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Stellar Velocity Page 2

Relative motion

When we talk about velocity, it always is velocity with respect to Earth.
We are the observers, and we must realise that we ourselves are moving
through inter-galactic space with an amazing speed.

For example:

Due to the rotation of the Earth
we are moving around with a linear speed
of almost 0.5 km/s at the equator
(and in New Zealand at about 0.3 km/s)
with respect to the Earth’s axis.
Image from www.josleys.com (edited)

 

 

 

Due to the annual orbit around the Sun
we move with a linear speed of about 30 km/s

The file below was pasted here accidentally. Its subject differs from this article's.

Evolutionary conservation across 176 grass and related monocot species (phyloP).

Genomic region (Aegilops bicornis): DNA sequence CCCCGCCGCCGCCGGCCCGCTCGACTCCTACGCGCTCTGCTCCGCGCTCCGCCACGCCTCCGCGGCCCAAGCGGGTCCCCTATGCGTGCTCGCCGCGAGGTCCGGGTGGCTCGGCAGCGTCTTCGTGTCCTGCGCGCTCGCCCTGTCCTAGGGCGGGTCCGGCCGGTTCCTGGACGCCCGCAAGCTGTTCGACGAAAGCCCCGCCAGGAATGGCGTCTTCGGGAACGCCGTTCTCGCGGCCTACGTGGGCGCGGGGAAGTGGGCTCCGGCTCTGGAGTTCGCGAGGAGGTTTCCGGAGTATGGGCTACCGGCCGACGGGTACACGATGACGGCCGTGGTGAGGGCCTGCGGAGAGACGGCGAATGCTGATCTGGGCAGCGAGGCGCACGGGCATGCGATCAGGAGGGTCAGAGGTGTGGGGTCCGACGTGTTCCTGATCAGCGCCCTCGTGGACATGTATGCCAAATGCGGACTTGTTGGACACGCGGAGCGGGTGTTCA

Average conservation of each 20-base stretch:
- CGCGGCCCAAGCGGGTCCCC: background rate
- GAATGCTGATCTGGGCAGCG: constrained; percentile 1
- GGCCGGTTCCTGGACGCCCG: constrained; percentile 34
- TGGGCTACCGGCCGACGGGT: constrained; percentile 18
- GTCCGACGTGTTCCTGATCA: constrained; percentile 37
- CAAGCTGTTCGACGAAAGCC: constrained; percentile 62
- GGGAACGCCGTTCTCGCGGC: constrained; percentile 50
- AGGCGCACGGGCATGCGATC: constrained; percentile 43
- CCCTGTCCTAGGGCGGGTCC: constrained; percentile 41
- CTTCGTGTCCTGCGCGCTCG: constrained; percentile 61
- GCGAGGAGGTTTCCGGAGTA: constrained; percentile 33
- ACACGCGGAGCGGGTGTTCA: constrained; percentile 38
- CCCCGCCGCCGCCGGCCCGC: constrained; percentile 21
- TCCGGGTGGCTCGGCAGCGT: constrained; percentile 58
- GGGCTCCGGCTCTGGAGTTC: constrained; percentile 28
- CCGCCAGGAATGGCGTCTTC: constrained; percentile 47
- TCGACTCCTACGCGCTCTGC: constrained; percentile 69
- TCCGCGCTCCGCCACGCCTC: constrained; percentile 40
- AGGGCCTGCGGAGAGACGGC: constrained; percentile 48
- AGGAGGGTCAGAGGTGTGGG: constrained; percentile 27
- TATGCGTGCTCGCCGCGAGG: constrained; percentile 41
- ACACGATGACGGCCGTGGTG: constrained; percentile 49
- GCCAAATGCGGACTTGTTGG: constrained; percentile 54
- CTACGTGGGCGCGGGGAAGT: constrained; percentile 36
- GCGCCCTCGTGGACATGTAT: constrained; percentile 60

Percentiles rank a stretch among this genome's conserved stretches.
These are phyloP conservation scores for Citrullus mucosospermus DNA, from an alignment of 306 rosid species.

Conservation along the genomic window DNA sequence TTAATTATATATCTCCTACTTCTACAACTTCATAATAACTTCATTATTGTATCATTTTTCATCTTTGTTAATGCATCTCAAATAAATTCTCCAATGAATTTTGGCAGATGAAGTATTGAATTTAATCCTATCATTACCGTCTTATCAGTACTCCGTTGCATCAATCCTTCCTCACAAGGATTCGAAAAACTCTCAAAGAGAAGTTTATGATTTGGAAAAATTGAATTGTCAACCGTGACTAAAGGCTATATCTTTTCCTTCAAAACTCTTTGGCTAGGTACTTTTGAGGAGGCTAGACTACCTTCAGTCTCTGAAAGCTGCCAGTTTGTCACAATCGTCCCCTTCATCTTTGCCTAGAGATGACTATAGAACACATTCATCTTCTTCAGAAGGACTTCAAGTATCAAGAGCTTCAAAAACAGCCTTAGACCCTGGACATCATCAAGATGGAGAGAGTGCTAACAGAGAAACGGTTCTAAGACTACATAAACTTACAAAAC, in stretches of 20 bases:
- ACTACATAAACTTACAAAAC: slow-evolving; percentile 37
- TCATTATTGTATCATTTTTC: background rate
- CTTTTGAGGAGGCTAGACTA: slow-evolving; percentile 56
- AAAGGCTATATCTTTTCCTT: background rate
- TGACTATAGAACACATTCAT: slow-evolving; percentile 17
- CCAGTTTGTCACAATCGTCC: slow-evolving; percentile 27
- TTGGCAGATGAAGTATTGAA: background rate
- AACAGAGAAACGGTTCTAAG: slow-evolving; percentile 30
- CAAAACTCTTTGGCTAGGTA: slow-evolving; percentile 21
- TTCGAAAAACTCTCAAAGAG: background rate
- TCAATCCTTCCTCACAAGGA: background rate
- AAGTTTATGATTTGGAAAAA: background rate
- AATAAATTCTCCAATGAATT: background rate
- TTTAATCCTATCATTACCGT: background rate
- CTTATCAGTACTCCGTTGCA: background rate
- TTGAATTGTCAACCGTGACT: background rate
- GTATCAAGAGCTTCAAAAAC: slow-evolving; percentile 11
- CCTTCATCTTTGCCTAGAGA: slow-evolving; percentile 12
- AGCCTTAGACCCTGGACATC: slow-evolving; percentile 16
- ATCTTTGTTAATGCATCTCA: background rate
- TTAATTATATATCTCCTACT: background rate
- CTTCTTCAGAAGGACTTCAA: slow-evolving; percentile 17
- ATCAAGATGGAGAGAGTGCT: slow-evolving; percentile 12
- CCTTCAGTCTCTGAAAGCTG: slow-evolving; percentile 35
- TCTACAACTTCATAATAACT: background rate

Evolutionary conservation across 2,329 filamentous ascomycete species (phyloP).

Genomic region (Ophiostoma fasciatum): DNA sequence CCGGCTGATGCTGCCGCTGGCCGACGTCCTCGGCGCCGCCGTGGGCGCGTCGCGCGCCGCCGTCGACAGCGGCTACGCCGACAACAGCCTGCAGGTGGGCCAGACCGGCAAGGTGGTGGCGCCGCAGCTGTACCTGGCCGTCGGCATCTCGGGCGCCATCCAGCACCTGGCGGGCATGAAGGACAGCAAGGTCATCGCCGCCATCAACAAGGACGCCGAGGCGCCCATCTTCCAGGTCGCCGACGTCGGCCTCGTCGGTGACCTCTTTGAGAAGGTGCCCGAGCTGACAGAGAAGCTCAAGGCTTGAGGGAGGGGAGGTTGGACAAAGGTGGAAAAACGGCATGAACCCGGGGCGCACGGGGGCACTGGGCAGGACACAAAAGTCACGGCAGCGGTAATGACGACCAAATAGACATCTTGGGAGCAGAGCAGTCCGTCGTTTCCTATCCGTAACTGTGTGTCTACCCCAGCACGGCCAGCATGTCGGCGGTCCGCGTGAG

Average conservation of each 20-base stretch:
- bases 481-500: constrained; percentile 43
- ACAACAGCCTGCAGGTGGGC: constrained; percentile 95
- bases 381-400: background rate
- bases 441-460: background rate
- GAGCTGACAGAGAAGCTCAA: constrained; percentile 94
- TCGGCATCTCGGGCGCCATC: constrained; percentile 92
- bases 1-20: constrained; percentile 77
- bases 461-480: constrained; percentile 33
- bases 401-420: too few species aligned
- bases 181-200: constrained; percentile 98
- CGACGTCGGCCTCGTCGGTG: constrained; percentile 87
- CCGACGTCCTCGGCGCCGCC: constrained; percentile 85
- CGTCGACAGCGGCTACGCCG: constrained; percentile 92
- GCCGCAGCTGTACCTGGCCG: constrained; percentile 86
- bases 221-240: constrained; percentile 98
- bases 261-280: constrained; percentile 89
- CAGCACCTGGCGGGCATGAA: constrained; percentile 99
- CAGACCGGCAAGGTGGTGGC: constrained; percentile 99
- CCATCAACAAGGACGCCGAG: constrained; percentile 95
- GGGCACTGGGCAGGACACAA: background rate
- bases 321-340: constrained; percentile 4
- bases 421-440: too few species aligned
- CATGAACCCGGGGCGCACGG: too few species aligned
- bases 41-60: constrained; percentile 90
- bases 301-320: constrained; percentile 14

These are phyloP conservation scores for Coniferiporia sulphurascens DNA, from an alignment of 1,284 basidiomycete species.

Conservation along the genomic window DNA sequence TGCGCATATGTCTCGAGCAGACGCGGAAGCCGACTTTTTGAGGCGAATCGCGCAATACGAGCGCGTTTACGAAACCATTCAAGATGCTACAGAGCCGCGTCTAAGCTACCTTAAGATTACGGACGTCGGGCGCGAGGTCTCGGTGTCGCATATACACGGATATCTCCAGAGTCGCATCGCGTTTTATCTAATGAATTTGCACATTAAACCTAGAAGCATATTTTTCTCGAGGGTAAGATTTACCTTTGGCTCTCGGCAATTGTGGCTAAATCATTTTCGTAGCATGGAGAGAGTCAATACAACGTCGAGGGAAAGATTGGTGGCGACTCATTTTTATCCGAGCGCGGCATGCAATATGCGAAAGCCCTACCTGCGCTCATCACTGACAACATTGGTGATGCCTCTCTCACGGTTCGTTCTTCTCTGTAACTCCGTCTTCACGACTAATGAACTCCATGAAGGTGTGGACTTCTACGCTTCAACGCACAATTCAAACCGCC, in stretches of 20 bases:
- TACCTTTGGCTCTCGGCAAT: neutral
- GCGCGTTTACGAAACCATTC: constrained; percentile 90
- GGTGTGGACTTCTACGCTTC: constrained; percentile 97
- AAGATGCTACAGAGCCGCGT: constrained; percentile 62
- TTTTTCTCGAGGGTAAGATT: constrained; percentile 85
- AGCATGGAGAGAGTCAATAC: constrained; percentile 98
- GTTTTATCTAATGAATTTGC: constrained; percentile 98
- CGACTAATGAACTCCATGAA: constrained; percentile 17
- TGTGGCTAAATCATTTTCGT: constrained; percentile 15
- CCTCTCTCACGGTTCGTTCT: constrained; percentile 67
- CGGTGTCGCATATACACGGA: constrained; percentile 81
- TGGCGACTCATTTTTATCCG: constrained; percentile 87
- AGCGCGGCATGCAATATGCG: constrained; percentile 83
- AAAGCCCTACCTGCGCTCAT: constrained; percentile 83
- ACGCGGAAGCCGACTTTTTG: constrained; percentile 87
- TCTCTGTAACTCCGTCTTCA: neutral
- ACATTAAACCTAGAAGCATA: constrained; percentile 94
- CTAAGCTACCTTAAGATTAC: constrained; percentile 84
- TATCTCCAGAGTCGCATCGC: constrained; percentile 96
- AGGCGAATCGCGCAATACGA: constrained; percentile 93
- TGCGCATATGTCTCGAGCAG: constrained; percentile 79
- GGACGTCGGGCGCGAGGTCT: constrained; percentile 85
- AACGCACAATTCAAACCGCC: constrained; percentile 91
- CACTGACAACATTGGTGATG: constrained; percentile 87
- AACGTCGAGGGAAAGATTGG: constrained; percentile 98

with respect to the Sun.
Image from www. earthandsuninorbit.com (edited)

 

 

Our Solar system rotates in our galaxy the Milky Way,
with a linear speed of about 220 km/s with respect to the galactic centre.
Image from io.uwinnipeg.ca (edited)

 

 

The whole Milky Way galaxy is moving through space with an estimated 300 km/s, although that depends on with respect to what objects we measure that.
Image from www.pureinsight.org (edited)

 

 

 

 

 

Anyway, it is important to note that in a Universe where everything moves,
you have to be specific with respect to what objects you measure velocity.
For us here on Earth, that is always with respect to our planet.